Edward Matthew “Gippy” Gibson, Sr.

Born in Charleston on July 26, 1922, the son of the late Jennie and Edward Green Gibson, he graduated from Burke High School and Avery Institute.

During World War II, Gibby Gibson enlisted in the United States Army Air Force as an aviation cadet and completed the training to become a Tuskegee Airman at airfields in several states.

In 2006, Gippy became a member of the Hiram E. Mann Chapter of Tuskegee Airmen, Incorporated, which meets on the site of the former Army Airfield in Walterboro.

He returned to the Charleston Naval Shipyard after the war to become a ship progressman, or shipwright, and later served there as the first fulltime equal employment counselor, retiring with thirtyeight years of continuous employment in 1980.

Gippy served his community on the board of directors and Supervisory Committee for Charleston Naval Shipyard Federal Credit Union, as secretary and chairman of the Credit Committee, and as director of the League of Credit Unions for South Carolina.

Gippy had extensive Masonic career, member and past Master of Nehemiah Lodge #51, F&AM; a member of George Washington Carver Consistory #162; a thirtythird degree Mason and a Noble of the Mystic Shrine; and past Potentate, past Imperial Organizer, and honorary past Imperial Potentate of Arabian Temple #139; and, a member of Poinsettia Chapter #129, Order of the Eastern Star, Right of Adoption, he is a past Grand Master for the F&AM for the State and Jurisdiction of South Carolina, and retired in December 2011 as the Right Worshipful Grand Secretary for the Prince Hall Grand Lodge for the State and Jurisdiction of South Carolina after thirtynine years, he served as Right Worshipful Grand Secretary Emeritus until his death July 2, 2012.

Gippy served as the president of the Unity and Friendship Society, which has owned and operated its own cemetery since its formation by free Blacks in 1843, and he is a member of Calvary Episcopal Church where he served in numerous offices and is an associate member of Emanuel African Methodist Episcopal Church.

Joseph Hayne Rainey

Joseph Hayne Rainey (June 21, 1832 – August 1, 1887) was an American politician. He was the first black person to serve in the United States House of Representatives, the second biracial person to serve in the United States Congress (U.S. Senator Hiram Revels was the first), and the first biracial presiding officer of the House of Representatives. Born into slavery in South Carolina, he was freed in the 1840s by his father purchasing the freedom of his entire family and himself. Revels and Rainey were both members of the Republican Party.

In 1861, with the outbreak of the American Civil War, Rainey was among the free black people who were conscripted by the Confederates to work on fortifications in Charleston, South Carolina. He also worked as a cook and laborer on blockade runner ships.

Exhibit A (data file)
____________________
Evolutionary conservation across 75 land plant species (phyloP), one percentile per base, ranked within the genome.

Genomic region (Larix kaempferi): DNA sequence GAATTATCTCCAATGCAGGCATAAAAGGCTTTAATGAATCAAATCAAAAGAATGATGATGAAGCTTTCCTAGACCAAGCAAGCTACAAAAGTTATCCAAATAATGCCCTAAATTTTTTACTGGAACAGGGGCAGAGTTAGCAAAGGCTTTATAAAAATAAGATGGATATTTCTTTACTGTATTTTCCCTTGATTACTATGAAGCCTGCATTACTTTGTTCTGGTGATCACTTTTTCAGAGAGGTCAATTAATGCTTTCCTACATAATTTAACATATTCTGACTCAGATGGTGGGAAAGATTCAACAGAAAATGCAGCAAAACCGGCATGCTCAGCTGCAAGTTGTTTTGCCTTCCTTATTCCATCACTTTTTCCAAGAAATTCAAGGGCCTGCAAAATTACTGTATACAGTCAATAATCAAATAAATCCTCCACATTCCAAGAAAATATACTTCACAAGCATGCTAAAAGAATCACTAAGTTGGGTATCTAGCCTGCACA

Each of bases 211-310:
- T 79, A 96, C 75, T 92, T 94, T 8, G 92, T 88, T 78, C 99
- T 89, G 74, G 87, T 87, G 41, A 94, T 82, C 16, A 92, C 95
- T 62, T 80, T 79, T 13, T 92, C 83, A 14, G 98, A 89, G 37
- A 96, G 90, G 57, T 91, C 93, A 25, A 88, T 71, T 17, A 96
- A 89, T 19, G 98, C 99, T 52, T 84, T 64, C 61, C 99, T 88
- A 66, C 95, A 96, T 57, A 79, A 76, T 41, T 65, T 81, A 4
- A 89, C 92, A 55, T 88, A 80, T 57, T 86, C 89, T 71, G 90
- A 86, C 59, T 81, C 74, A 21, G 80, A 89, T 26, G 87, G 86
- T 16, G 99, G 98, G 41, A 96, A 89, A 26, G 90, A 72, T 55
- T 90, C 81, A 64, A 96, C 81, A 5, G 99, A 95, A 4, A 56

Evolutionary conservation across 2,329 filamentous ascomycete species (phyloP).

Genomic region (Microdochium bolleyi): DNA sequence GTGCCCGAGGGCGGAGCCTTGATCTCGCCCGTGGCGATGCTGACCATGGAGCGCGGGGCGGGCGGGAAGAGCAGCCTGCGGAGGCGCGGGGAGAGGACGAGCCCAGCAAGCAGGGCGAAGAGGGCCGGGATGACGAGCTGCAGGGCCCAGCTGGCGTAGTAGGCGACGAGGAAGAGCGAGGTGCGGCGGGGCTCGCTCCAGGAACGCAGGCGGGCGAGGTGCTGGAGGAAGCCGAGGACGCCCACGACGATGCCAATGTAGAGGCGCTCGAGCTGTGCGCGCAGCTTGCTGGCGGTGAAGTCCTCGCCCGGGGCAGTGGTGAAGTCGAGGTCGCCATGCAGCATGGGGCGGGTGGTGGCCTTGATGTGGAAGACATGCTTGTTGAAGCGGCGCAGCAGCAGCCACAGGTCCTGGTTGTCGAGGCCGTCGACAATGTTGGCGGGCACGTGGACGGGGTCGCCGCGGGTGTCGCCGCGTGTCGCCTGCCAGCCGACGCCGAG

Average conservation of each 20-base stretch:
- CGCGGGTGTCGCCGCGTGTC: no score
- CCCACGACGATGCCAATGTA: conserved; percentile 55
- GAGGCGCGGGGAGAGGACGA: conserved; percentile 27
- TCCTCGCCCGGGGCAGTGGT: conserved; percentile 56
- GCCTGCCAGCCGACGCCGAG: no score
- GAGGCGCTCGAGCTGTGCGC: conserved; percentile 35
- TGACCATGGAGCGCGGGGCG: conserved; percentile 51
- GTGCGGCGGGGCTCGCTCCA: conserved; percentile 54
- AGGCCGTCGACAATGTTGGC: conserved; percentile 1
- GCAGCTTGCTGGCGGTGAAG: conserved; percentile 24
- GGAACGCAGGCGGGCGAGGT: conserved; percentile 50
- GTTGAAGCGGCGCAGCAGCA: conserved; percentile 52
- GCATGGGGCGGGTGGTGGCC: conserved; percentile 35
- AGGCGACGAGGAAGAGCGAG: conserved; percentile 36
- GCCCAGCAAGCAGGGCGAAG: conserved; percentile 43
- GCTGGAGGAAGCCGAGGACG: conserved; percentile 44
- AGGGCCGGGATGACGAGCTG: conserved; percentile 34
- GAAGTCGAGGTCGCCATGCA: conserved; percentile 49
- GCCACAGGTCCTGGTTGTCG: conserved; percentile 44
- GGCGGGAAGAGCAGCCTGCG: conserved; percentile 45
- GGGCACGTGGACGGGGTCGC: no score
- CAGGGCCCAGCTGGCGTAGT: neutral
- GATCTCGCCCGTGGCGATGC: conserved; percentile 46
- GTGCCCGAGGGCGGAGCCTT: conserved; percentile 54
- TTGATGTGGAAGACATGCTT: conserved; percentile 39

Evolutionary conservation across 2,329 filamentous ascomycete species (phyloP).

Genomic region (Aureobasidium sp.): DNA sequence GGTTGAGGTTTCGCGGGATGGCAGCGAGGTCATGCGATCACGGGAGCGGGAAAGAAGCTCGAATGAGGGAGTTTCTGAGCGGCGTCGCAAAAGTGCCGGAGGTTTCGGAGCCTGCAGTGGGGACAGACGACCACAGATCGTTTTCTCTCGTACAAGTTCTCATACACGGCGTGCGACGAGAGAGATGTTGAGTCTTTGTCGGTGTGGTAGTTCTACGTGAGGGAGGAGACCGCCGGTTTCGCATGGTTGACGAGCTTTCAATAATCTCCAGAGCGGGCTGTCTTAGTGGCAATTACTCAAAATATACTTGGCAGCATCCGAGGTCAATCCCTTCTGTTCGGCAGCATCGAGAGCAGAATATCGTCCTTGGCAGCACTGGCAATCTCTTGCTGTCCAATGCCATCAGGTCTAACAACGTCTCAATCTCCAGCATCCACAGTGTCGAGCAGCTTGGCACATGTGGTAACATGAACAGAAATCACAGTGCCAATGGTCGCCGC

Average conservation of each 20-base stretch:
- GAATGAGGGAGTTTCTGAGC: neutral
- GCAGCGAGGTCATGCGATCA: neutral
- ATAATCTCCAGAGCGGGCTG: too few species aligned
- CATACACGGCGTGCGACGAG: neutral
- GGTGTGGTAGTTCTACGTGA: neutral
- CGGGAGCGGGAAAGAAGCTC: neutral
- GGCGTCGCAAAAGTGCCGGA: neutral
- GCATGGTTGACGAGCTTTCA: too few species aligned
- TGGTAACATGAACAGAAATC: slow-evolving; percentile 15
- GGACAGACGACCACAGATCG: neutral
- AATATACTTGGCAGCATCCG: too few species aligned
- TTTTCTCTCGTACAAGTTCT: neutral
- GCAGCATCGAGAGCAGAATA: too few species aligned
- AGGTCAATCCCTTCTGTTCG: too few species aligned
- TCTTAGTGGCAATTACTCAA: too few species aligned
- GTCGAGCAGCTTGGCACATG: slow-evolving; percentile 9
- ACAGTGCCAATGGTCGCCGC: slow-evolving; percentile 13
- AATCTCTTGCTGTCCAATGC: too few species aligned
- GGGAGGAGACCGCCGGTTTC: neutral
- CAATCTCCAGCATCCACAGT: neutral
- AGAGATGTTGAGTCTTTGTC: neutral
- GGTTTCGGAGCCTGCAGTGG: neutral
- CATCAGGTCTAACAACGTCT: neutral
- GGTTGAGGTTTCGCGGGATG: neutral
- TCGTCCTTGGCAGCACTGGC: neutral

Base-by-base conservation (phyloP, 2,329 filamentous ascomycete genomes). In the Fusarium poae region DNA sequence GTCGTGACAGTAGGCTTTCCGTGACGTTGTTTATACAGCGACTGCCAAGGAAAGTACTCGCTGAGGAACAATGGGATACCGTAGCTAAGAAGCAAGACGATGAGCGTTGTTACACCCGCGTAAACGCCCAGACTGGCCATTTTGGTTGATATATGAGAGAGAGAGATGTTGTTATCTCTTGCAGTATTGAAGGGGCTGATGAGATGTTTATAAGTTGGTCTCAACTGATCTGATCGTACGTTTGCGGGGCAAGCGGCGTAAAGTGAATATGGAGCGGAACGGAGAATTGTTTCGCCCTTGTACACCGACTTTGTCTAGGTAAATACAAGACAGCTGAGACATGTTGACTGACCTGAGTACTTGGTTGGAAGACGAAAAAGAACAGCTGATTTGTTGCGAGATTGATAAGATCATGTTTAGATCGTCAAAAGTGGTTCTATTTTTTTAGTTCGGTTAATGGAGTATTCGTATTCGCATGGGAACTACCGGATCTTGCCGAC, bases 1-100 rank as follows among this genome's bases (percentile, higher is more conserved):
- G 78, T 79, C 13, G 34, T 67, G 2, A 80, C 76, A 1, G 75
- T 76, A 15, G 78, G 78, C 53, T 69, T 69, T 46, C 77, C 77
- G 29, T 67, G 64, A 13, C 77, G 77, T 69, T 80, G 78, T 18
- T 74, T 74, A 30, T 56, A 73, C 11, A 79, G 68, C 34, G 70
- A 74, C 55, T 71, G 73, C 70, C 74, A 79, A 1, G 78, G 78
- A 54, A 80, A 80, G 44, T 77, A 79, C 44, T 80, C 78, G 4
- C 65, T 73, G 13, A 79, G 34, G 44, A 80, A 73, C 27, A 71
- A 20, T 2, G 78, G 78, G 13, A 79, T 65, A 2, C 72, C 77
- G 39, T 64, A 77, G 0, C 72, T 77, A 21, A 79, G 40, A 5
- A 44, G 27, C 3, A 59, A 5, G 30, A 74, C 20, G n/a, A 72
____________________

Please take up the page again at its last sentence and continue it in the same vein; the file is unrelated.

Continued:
In 1862, Rainey and his family escaped to Bermuda. They settled in St. George’s, Bermuda town (from which Charleston and South Carolina had been founded in 1669 under Governor William Sayle), where Rainey worked as a barber, while his wife became a successful dressmaker with a shop. In 1865, the couple moved to the town of Hamilton when an outbreak of yellow fever threatened St. George’s. Rainey worked at the Hamilton Hotel as a barber and a bartender, where his customers were mostly white. He became a respected member of the community. They made a prosperous life in Bermuda.

Return to the U.S. and politics Edit
In 1866, following the civil war’s end, Rainey and his family returned to South Carolina, where they settled in Charleston. In 1870, 43 percent of the city’s population was African American, including many people of color who, like Rainey, had been free and held skilled jobs before the war. His experience and wealth helped establish him as a leader and he quickly became involved in politics, joining the executive committee of the state Republican Party. In 1868, he was a delegate to the state constitutional convention.

In 1870, Rainey was elected to the State Senate of South Carolina and became chair of the Finance Committee. He served only a short time as that year he won a special election as a Republican to fill a vacancy in the Forty-first Congress of the United States. This vacancy had been created when the House refused to seat Benjamin F. Whittemore, the incumbent. He had been censured by the House for corruption but re-elected.

Rainey was seated December 12, 1870 and was re-elected to Congress, serving a total of four terms. Serving until March 3, 1879, he established a record of length of service for a black Congressman that was not surpassed until that of William L. Dawson of Chicago in the 1950s. He supported legislation that became known as the Enforcement Acts, to suppress the violent activities of the Ku Klux Klan. This helped for a time, before white insurgents developed other paramilitary groups in the South, such as the White League and the Red Shirts.

Rainey made three speeches on the floor of Congress in support of what was finally passed as the Civil Rights Act of 1875. In 1873, he said he was not seeking ‘social equality’ and was content to choose his own circle.

He went on to say,
But we do want a law enacted that we may be recognized like other men in the country. Why is it that colored members of Congress cannot enjoy the same immunities that are accorded to white members? Why cannot we stop at hotels here without meeting objection? Why cannot we go into restaurants without being insulted? We are here enacting laws for the country and casting votes upon important questions; we have been sent here by the suffrages of the people, and why cannot we enjoy the same benefits that are accorded to our white colleagues on this floor?